Yesterday I ran into a blog here on WordPress, Five Reasons I Love the Yankees. Naturally, it got me thinking, and, being an inveterate list-maker, I had to do my own. Here goes.
1. Commitment to Excellence
There is nothing more inspiring than to witness a person or, in this case, an entire team, that will not settle for average, or even just good, but consistenly aspires for the top. While I’ve always thought it’s a shame the guys have to feel like failures any time they don’t win the World Series – a trip Georgie S. laid on them – it does encourage fantastic baseball. They are a pleasure and a joy to behold.
Even with GS hammering away at them, they’ve always managed to keep their hearts, to treat one another with love and respect, to be there for each other, and to give off a certain emotional vibe that can’t be missed. The bottom-line love and loyalty they feel for one another was evident when, for instance, A-Rod was nailed for taking steroids. His press conference was about as lame-ass as you can get – yet sitting loyally in the audience were Rivera, Jeter, and Posada, the latter looking openly disgusted. And yet, later on, Posada told a reporter, “Alex is my teammate and Alex is going to be my friend forever.”
As we all know, the Yankees are drenched in baseball history and significance. They’re also a part of mine: I grew up taking it for granted that everyone around me was a Yankee fan; that’s just the way the world was arranged. My father took me and my sibs to several games, but, sadly, I barely remember them. Mostly I remember listening to games on my transistor radio.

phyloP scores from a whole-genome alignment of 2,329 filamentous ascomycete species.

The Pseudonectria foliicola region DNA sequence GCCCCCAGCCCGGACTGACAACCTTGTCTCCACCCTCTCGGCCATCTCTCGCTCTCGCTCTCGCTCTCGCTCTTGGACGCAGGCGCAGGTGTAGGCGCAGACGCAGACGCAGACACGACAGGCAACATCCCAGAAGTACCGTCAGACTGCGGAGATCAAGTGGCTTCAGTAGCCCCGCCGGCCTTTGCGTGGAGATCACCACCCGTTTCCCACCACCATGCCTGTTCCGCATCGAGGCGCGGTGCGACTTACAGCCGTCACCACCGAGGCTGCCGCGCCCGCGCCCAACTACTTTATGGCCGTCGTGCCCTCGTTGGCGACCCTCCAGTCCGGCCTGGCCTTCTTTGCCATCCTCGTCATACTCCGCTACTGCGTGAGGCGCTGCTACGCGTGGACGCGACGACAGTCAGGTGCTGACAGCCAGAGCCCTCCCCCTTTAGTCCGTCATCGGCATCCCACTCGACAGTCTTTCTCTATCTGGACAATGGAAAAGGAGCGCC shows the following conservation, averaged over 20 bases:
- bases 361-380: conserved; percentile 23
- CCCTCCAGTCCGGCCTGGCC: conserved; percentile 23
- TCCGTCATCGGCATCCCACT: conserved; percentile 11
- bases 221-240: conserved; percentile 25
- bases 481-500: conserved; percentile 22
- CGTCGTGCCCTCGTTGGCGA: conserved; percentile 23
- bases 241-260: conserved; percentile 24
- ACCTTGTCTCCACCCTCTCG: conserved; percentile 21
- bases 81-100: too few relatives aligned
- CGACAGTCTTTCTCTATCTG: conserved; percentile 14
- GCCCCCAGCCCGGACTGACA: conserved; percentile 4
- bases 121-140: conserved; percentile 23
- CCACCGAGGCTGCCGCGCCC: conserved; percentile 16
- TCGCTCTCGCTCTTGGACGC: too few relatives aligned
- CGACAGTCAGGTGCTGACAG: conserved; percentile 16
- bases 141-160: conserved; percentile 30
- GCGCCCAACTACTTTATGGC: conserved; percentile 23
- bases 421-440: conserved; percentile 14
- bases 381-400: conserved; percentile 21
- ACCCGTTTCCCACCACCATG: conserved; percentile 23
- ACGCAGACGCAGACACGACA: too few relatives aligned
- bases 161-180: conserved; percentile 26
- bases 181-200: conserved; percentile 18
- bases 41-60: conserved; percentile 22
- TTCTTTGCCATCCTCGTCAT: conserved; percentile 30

Those three guys who’ve been together for 16 seasons – Derek Jeter, Mariano Rivera and Jorge Posada – are, together and individually, genuinely good people who not only play excellent baseball, but have integrity. If I ever learned that one of them was on ‘roids I’d probably have to hang myself; thank the baseball gods I don’t think this is likely to occur.
Each of them is involved in charitable work. Rivera spends much of the off-season in his native Panama, where he helped open two after-school programs to give young people access to computers, and helped finance construction of a new elementary school. When Posada’s son was born with craniosynostosis, he founded an organization to raise funds for research. And Derek Jeter, at the tender age of 22, started his own group for kids (“Jeter Leaders”). All three give generously of their time, their money, and themselves to all kinds of charitable organizations.
I don’t get to be on the winning side of life all that often. Rare is the politician I consider radical enough to wholeheartedly support, so my favored candidates usually lose elections. I’m alienated by mainstream values/behavior/assumptons. I’ve never won a contest. As a writer I’ve lived with constant insult: for every acceptance of my work there’ve been at least ten rejections. I’m not complaining, just pointing out that by being a Yankee fan I finally get to win — a lot. I see what my son goes through as a Mets fan, and I want no part of that. Even if they weren’t in my blood, I would have chosen the New York Yankees as my team. Say what you will about their money and their corrupt Republican owner, I don’t give a damn. I’m sticking with the winners – and I’ve got a right: after all, I was
BORN IN DA BRONX!